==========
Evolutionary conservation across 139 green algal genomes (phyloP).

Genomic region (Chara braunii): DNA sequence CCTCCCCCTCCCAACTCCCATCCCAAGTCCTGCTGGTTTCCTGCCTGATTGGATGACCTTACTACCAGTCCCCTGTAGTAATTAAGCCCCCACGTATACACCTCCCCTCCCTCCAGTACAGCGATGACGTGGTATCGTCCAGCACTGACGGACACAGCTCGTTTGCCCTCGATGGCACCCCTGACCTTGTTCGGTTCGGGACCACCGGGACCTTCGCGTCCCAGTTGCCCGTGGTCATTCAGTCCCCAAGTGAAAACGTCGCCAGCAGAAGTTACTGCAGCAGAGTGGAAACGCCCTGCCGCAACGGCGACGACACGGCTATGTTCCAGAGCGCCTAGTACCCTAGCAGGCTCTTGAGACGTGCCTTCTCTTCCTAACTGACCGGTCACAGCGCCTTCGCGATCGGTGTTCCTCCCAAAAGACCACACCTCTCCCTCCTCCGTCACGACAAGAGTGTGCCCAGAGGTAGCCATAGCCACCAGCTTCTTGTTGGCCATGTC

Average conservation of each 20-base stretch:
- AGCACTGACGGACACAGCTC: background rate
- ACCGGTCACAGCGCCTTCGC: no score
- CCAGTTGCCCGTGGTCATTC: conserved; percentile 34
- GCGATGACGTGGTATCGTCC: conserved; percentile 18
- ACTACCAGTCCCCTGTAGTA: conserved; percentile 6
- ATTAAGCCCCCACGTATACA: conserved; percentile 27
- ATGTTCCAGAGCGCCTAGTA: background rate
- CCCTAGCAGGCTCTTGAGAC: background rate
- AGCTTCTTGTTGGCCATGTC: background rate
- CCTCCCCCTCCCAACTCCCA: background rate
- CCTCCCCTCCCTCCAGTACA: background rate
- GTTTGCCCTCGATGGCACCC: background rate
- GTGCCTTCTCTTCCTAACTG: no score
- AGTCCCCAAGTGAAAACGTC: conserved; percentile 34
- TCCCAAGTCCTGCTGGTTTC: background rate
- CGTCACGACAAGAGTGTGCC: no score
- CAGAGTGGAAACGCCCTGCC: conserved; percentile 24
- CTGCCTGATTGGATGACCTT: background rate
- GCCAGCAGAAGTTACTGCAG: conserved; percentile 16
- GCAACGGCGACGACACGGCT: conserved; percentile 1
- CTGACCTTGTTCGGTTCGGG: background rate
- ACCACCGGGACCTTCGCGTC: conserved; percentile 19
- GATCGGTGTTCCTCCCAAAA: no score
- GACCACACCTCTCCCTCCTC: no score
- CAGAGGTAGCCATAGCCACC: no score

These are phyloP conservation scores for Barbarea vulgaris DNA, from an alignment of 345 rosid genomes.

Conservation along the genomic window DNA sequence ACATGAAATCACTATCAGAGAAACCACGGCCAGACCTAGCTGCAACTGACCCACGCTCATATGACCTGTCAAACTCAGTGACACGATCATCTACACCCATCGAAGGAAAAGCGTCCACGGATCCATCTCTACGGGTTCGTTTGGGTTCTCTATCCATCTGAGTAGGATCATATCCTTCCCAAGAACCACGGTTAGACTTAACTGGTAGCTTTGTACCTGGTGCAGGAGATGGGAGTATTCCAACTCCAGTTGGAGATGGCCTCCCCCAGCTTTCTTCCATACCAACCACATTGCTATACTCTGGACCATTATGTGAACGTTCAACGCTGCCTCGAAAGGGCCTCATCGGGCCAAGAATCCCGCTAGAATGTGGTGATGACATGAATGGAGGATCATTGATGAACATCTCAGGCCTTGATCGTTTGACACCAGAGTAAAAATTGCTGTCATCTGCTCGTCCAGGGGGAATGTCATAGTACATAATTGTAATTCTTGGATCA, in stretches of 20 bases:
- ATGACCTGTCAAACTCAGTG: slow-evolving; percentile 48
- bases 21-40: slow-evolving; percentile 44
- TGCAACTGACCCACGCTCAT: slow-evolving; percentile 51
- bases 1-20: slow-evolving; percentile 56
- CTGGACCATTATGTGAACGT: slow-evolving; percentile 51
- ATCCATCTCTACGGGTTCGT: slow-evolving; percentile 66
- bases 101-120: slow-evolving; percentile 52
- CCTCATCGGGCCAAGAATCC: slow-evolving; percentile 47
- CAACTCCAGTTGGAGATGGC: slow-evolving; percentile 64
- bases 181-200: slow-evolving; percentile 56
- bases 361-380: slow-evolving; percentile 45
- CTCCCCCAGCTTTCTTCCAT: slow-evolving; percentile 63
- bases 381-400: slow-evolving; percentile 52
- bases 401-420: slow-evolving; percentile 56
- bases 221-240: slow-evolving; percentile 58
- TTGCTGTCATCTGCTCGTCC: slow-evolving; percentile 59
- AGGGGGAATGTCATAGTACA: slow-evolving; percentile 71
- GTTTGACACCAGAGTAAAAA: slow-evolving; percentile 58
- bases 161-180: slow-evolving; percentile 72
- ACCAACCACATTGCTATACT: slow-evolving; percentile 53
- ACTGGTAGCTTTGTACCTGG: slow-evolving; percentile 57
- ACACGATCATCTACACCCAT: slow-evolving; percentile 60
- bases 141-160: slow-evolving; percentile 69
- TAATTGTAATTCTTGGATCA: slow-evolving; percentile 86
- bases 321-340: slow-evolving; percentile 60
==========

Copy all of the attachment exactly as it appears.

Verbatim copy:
Evolutionary conservation across 139 green algal genomes (phyloP).

Genomic region (Chara braunii): DNA sequence CCTCCCCCTCCCAACTCCCATCCCAAGTCCTGCTGGTTTCCTGCCTGATTGGATGACCTTACTACCAGTCCCCTGTAGTAATTAAGCCCCCACGTATACACCTCCCCTCCCTCCAGTACAGCGATGACGTGGTATCGTCCAGCACTGACGGACACAGCTCGTTTGCCCTCGATGGCACCCCTGACCTTGTTCGGTTCGGGACCACCGGGACCTTCGCGTCCCAGTTGCCCGTGGTCATTCAGTCCCCAAGTGAAAACGTCGCCAGCAGAAGTTACTGCAGCAGAGTGGAAACGCCCTGCCGCAACGGCGACGACACGGCTATGTTCCAGAGCGCCTAGTACCCTAGCAGGCTCTTGAGACGTGCCTTCTCTTCCTAACTGACCGGTCACAGCGCCTTCGCGATCGGTGTTCCTCCCAAAAGACCACACCTCTCCCTCCTCCGTCACGACAAGAGTGTGCCCAGAGGTAGCCATAGCCACCAGCTTCTTGTTGGCCATGTC

Average conservation of each 20-base stretch:
- AGCACTGACGGACACAGCTC: background rate
- ACCGGTCACAGCGCCTTCGC: no score
- CCAGTTGCCCGTGGTCATTC: conserved; percentile 34
- GCGATGACGTGGTATCGTCC: conserved; percentile 18
- ACTACCAGTCCCCTGTAGTA: conserved; percentile 6
- ATTAAGCCCCCACGTATACA: conserved; percentile 27
- ATGTTCCAGAGCGCCTAGTA: background rate
- CCCTAGCAGGCTCTTGAGAC: background rate
- AGCTTCTTGTTGGCCATGTC: background rate
- CCTCCCCCTCCCAACTCCCA: background rate
- CCTCCCCTCCCTCCAGTACA: background rate
- GTTTGCCCTCGATGGCACCC: background rate
- GTGCCTTCTCTTCCTAACTG: no score
- AGTCCCCAAGTGAAAACGTC: conserved; percentile 34
- TCCCAAGTCCTGCTGGTTTC: background rate
- CGTCACGACAAGAGTGTGCC: no score
- CAGAGTGGAAACGCCCTGCC: conserved; percentile 24
- CTGCCTGATTGGATGACCTT: background rate
- GCCAGCAGAAGTTACTGCAG: conserved; percentile 16
- GCAACGGCGACGACACGGCT: conserved; percentile 1
- CTGACCTTGTTCGGTTCGGG: background rate
- ACCACCGGGACCTTCGCGTC: conserved; percentile 19
- GATCGGTGTTCCTCCCAAAA: no score
- GACCACACCTCTCCCTCCTC: no score
- CAGAGGTAGCCATAGCCACC: no score

These are phyloP conservation scores for Barbarea vulgaris DNA, from an alignment of 345 rosid genomes.

Conservation along the genomic window DNA sequence ACATGAAATCACTATCAGAGAAACCACGGCCAGACCTAGCTGCAACTGACCCACGCTCATATGACCTGTCAAACTCAGTGACACGATCATCTACACCCATCGAAGGAAAAGCGTCCACGGATCCATCTCTACGGGTTCGTTTGGGTTCTCTATCCATCTGAGTAGGATCATATCCTTCCCAAGAACCACGGTTAGACTTAACTGGTAGCTTTGTACCTGGTGCAGGAGATGGGAGTATTCCAACTCCAGTTGGAGATGGCCTCCCCCAGCTTTCTTCCATACCAACCACATTGCTATACTCTGGACCATTATGTGAACGTTCAACGCTGCCTCGAAAGGGCCTCATCGGGCCAAGAATCCCGCTAGAATGTGGTGATGACATGAATGGAGGATCATTGATGAACATCTCAGGCCTTGATCGTTTGACACCAGAGTAAAAATTGCTGTCATCTGCTCGTCCAGGGGGAATGTCATAGTACATAATTGTAATTCTTGGATCA, in stretches of 20 bases:
- ATGACCTGTCAAACTCAGTG: slow-evolving; percentile 48
- bases 21-40: slow-evolving; percentile 44
- TGCAACTGACCCACGCTCAT: slow-evolving; percentile 51
- bases 1-20: slow-evolving; percentile 56
- CTGGACCATTATGTGAACGT: slow-evolving; percentile 51
- ATCCATCTCTACGGGTTCGT: slow-evolving; percentile 66
- bases 101-120: slow-evolving; percentile 52
- CCTCATCGGGCCAAGAATCC: slow-evolving; percentile 47
- CAACTCCAGTTGGAGATGGC: slow-evolving; percentile 64
- bases 181-200: slow-evolving; percentile 56
- bases 361-380: slow-evolving; percentile 45
- CTCCCCCAGCTTTCTTCCAT: slow-evolving; percentile 63
- bases 381-400: slow-evolving; percentile 52
- bases 401-420: slow-evolving; percentile 56
- bases 221-240: slow-evolving; percentile 58
- TTGCTGTCATCTGCTCGTCC: slow-evolving; percentile 59
- AGGGGGAATGTCATAGTACA: slow-evolving; percentile 71
- GTTTGACACCAGAGTAAAAA: slow-evolving; percentile 58
- bases 161-180: slow-evolving; percentile 72
- ACCAACCACATTGCTATACT: slow-evolving; percentile 53
- ACTGGTAGCTTTGTACCTGG: slow-evolving; percentile 57
- ACACGATCATCTACACCCAT: slow-evolving; percentile 60
- bases 141-160: slow-evolving; percentile 69
- TAATTGTAATTCTTGGATCA: slow-evolving; percentile 86
- bases 321-340: slow-evolving; percentile 60